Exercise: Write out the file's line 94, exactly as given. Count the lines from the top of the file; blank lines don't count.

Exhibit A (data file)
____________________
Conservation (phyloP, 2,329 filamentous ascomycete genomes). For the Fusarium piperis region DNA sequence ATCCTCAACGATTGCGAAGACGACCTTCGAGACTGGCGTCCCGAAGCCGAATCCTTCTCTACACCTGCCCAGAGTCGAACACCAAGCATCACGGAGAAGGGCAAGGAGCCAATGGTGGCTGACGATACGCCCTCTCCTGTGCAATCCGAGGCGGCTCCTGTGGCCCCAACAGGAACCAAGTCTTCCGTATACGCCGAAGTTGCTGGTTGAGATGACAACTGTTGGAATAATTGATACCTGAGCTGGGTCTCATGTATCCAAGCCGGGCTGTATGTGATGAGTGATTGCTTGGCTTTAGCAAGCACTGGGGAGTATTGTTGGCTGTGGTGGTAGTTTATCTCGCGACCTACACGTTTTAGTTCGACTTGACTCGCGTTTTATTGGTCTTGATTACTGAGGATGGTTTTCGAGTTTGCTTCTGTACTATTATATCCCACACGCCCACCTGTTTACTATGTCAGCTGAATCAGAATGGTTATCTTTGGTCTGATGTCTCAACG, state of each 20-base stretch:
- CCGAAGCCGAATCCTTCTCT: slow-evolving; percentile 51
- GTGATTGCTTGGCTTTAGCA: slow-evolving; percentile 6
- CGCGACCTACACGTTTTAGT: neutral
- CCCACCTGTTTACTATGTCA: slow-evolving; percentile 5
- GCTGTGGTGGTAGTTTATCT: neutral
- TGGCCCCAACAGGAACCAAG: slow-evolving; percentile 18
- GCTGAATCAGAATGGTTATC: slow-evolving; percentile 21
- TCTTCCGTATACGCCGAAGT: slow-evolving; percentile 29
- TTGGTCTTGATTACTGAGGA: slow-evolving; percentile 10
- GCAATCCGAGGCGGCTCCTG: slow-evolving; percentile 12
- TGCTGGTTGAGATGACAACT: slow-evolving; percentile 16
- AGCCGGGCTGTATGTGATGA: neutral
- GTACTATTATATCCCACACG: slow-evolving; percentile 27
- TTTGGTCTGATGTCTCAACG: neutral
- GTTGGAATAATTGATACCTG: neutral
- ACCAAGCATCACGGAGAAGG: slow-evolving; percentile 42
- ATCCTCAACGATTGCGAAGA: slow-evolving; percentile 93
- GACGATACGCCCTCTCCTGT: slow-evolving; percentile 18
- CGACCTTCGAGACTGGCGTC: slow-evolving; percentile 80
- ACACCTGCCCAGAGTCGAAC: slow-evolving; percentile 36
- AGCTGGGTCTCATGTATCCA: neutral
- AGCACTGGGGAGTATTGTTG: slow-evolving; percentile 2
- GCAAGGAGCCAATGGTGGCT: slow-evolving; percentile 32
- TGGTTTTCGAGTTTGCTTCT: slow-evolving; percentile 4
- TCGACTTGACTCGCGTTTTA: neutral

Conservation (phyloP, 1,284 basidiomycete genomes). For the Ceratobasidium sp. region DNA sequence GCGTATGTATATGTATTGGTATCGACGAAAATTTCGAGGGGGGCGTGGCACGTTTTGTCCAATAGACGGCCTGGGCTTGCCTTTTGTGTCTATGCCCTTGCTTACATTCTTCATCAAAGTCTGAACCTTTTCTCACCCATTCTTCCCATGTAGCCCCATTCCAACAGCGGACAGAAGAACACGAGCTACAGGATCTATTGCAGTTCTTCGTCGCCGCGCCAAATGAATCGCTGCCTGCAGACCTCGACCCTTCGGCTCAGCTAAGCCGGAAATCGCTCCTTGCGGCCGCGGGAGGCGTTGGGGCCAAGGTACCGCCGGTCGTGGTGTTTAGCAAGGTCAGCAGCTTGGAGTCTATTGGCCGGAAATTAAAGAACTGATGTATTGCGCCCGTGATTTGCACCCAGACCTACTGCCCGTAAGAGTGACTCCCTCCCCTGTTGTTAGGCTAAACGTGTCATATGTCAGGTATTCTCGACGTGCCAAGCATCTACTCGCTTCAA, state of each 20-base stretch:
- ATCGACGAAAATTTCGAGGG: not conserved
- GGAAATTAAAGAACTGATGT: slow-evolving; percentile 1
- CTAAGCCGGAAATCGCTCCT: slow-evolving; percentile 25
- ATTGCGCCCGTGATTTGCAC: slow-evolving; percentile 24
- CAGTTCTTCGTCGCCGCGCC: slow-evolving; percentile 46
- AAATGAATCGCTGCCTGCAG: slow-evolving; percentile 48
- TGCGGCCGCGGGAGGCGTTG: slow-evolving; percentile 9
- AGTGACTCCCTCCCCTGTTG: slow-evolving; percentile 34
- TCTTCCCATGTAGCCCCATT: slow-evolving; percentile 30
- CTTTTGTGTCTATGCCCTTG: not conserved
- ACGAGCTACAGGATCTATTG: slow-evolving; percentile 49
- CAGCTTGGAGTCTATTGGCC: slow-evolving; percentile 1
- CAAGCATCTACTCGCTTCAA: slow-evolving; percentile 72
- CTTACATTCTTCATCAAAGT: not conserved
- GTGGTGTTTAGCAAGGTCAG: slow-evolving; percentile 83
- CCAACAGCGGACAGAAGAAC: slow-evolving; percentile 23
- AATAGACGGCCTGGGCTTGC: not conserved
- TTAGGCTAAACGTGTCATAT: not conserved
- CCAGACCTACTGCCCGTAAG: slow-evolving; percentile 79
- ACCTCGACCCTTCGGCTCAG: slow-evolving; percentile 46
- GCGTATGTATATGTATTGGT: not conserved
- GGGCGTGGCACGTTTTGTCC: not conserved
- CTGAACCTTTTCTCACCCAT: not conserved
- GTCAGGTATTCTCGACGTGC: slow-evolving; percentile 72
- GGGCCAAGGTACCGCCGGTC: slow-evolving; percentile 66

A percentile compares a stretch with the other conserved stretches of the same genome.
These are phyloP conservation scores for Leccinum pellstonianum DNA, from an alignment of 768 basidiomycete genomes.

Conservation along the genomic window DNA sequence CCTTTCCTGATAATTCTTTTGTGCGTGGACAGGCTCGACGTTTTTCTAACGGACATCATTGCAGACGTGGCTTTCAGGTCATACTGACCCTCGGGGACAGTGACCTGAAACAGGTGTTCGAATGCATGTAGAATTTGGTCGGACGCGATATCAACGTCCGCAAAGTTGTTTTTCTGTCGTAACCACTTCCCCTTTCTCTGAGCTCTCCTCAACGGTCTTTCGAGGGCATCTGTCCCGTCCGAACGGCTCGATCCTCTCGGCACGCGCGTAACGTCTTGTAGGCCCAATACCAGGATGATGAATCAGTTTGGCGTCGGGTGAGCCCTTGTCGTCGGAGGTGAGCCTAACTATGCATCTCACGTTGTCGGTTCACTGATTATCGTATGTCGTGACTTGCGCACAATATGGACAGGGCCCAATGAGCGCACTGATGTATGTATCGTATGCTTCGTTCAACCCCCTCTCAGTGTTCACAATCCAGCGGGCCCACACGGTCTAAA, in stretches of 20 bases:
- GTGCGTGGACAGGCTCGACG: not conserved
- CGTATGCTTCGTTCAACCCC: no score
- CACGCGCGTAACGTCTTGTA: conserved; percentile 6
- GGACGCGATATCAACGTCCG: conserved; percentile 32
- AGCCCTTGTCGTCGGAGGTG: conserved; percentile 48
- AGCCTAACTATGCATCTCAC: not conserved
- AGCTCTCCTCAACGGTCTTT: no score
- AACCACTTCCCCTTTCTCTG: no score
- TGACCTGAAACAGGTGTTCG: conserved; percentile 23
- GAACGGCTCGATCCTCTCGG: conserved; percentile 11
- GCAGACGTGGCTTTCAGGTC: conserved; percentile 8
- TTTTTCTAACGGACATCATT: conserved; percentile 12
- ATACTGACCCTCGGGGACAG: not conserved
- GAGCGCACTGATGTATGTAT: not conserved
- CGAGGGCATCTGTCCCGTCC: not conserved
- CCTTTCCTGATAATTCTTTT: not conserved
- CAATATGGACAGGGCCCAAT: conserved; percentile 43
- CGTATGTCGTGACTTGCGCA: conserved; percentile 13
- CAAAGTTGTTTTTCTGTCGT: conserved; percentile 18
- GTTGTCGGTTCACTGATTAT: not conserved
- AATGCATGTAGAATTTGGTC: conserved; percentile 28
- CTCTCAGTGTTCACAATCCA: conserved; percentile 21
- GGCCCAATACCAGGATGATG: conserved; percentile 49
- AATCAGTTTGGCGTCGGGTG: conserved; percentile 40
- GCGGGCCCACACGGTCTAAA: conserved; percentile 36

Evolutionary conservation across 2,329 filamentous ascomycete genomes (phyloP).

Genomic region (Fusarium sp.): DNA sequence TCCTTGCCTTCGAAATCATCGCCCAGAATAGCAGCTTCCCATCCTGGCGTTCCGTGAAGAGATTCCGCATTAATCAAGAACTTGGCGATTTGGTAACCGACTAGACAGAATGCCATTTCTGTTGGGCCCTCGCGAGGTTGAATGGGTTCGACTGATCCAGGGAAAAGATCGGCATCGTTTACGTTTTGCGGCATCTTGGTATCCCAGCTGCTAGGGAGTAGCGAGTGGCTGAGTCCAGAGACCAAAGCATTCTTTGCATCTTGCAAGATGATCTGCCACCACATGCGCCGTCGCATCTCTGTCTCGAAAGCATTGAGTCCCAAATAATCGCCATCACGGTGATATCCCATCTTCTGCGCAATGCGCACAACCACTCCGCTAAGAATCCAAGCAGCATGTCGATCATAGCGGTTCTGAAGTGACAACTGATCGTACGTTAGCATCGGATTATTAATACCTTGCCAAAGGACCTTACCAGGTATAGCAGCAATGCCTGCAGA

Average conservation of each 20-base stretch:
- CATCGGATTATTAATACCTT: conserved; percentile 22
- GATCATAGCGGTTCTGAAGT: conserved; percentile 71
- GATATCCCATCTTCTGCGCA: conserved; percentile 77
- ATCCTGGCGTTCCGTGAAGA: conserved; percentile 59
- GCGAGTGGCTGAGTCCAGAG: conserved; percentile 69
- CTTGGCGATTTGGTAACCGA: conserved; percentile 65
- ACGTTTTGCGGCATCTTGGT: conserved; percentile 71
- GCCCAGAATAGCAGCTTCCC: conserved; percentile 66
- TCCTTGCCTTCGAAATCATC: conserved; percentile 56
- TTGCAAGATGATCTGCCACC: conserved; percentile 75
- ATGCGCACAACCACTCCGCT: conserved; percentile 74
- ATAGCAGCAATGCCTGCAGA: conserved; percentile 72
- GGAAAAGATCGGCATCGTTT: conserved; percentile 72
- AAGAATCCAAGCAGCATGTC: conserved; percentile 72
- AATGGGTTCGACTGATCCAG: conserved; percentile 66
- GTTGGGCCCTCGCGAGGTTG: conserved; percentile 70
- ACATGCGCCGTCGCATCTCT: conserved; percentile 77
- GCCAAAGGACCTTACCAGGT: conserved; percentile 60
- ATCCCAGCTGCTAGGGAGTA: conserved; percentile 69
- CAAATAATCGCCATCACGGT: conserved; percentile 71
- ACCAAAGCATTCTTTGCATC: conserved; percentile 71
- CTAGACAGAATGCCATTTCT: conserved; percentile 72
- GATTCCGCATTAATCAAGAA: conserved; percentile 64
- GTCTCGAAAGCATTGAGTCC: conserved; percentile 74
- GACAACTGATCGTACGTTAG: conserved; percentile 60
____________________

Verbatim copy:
- ATGCGCACAACCACTCCGCT: conserved; percentile 74